Last Updated on May 11, 2015, by eNotes Editorial. Word Count: 161
Ray Bradbury seems always to have known what he wanted to do and how to get it done. Of the initiatives he has taken in his life, which do you think have contributed most fruitfully to his writing?
Identify the resemblances between the Martians and American Indians in The Martian Chronicles and explain what they contribute to the total effect of the narrative.
Montag is a grown man at the beginning of Fahrenheit 451, but what evidence do you see that he matures in the course of the novel?
Some books probably intended for young readers turn out to be valuable reading for adults. Is Dandelion Wine such a book? Explain your response.
Is Bradbury more convincing in his depiction of the dark side of life or in his hopefulness?
Critics are inclined to discount the importance of popular writers in popular modes such as those Bradbury practices. What aspects of Bradbury’s work entitle him to the status of serious writer?
Other Literary Forms
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Although Ray Bradbury described himself as essentially a short-story writer, his contributions to a wide variety of other genres have been substantial. Indeed, he has intentionally sought to compose successfully in virtually every literary form. His best-known novels are Fahrenheit 451 (1953), Dandelion Wine (1957), and Something Wicked This Way Comes (1962), the last being his favorite of all of his works. Among his screenplays, the most successful have been Moby Dick (1956), written in collaboration with filmmaker John Huston, and Icarus Montgolfier Wright (1961) with George C. Johnson, which was nominated for an Academy Award. Bradbury had his stage plays produced in Los Angeles and New York City, and several of them have been published, representative samples of which are The Anthem Sprinters and Other Antics (1963) and The Pedestrian (1966). He also wrote many plays for radio and television. Some of the most important of the several volumes of poetry that he published were collected in The Complete Poems of Ray Bradbury (1982). He also wrote books for children and adolescents, including Ahmed and the Oblivion Machines: A Fable (1998); compiled anthologies of fantasy and science-fiction stories, such as The Circus of Dr. Lao and Other Improbable Stories (1956); and published nonfiction works dealing with his interests in creativity and the future, such as Yestermorrow: Obvious Answers to Impossible Futures (1991).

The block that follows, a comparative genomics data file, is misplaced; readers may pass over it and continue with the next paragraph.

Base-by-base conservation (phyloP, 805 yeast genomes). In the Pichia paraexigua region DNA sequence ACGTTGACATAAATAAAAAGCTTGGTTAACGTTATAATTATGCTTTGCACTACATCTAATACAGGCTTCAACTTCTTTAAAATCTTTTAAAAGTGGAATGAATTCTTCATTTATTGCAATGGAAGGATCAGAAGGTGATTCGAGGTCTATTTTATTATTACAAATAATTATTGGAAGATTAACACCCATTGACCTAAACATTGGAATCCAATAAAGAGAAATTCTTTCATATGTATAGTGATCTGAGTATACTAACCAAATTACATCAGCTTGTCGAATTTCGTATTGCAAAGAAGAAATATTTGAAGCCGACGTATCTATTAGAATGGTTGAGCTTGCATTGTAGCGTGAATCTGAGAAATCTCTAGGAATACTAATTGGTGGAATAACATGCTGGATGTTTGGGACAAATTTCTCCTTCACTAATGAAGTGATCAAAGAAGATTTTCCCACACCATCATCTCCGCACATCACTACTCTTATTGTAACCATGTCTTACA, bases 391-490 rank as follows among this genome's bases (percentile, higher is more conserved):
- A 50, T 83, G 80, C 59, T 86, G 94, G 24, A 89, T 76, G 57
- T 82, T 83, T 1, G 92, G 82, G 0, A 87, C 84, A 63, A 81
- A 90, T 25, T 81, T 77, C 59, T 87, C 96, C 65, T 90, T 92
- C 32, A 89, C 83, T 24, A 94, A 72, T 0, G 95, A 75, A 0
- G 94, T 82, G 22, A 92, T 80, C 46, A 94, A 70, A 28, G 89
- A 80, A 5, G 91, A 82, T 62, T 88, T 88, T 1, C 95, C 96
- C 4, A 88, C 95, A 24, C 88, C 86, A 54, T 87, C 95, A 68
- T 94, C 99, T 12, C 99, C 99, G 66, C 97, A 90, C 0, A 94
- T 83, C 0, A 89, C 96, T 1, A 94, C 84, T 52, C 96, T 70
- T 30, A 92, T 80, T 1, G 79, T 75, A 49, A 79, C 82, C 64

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Despite Bradbury’s once being named the United States’ best-known science-fiction writer in a poll, his actual literary accomplishments are based on an oeuvre whose vast variety and deeply humanistic themes transcend science fiction as it is commonly understood. His many stories, from gothic horror to social criticism, from playful fantasies to nostalgic accounts of midwestern American life, have been anthologized in several hundred collections, in English as well as many foreign languages, and several of the stories that he published early in his career now occupy a distinguished niche in twentieth century American literature.